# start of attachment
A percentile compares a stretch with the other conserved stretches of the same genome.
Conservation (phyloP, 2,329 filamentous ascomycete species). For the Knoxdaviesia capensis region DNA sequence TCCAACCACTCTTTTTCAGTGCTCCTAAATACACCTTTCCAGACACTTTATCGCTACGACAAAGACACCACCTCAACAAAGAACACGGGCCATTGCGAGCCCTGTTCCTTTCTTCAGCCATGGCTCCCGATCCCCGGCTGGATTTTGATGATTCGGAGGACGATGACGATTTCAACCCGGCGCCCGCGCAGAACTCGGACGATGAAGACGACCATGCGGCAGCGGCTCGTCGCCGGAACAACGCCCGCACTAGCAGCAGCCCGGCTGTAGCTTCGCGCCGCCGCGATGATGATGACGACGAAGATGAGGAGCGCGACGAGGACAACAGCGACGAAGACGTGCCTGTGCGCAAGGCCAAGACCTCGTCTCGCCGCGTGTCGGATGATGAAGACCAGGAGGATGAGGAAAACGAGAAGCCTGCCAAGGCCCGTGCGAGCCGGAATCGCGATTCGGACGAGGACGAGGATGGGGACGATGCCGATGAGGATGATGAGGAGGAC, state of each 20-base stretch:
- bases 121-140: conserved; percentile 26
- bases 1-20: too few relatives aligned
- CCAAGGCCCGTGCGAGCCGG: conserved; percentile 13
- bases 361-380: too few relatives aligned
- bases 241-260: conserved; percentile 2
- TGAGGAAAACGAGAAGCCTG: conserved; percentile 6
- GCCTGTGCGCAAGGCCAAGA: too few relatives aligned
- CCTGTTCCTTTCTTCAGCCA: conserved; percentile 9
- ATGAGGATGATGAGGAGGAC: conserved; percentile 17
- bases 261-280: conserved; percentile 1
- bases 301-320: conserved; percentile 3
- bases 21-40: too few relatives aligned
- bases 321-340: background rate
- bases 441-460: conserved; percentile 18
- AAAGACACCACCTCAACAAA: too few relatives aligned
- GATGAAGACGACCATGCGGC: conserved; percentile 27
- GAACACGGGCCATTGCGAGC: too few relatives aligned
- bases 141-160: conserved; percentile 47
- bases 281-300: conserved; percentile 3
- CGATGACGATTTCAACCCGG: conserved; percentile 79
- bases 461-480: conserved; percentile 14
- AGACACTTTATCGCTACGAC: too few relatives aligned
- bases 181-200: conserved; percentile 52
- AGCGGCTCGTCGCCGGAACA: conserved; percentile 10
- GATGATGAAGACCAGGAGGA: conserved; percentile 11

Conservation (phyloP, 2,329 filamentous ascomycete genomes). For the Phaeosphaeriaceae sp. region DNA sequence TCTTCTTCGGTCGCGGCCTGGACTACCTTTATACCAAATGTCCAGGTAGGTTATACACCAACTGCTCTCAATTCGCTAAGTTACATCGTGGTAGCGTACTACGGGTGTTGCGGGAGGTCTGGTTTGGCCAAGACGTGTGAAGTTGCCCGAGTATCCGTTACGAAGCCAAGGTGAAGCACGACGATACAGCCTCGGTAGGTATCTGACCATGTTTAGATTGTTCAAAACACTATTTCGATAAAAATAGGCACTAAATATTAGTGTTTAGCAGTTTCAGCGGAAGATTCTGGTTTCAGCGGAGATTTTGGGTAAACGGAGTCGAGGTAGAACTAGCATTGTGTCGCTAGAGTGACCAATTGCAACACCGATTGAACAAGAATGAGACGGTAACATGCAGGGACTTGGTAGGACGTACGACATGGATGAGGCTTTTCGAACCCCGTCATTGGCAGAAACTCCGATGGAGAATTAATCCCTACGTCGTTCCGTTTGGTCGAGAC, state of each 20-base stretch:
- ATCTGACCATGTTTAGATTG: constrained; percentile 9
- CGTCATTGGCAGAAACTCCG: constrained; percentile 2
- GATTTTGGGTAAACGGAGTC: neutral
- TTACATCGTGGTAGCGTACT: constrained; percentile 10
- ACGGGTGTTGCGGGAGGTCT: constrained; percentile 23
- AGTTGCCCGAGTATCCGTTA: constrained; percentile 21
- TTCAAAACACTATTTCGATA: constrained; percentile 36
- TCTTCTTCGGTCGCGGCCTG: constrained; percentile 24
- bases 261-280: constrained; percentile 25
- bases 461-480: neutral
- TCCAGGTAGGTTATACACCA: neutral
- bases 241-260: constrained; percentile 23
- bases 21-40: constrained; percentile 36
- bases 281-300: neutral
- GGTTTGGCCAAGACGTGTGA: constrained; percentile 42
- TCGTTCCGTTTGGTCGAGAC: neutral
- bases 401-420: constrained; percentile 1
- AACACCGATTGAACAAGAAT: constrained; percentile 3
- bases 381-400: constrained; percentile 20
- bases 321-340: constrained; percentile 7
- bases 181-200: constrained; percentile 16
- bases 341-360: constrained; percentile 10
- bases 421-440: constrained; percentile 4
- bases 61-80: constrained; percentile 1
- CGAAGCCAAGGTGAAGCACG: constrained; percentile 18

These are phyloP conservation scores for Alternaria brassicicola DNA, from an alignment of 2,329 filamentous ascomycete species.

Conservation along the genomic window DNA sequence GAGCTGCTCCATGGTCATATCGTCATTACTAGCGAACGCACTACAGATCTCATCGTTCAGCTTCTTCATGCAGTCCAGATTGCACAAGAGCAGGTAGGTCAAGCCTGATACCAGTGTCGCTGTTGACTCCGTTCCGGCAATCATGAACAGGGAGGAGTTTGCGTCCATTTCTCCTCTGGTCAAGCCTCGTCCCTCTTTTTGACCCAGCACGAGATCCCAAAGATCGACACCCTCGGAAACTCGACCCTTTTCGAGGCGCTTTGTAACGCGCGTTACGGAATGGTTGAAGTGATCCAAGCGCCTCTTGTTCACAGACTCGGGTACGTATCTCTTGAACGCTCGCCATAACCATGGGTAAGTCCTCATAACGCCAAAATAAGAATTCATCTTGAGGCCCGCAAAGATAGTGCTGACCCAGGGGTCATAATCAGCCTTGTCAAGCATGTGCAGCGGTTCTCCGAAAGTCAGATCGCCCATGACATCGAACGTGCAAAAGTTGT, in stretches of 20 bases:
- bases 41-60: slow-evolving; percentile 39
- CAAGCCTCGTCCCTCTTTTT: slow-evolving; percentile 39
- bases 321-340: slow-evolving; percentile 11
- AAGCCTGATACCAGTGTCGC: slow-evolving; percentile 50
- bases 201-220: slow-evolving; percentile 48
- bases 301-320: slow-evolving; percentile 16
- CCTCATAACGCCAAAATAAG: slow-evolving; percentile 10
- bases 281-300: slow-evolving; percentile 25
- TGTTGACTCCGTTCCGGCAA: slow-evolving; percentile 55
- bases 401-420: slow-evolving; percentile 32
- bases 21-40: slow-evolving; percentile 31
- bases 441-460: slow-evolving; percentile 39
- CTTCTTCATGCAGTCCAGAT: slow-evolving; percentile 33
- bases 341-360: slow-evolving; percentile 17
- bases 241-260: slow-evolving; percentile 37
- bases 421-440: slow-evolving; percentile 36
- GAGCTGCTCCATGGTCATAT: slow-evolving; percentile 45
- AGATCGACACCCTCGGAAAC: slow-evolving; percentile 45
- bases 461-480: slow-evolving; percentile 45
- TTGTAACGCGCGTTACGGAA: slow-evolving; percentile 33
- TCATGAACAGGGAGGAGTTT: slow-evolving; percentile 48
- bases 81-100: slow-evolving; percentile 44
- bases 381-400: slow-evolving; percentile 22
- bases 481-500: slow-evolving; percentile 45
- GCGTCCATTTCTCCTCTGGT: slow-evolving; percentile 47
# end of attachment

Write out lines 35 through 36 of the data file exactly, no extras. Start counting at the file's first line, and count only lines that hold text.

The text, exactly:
- TTCAAAACACTATTTCGATA: constrained; percentile 36
- TCTTCTTCGGTCGCGGCCTG: constrained; percentile 24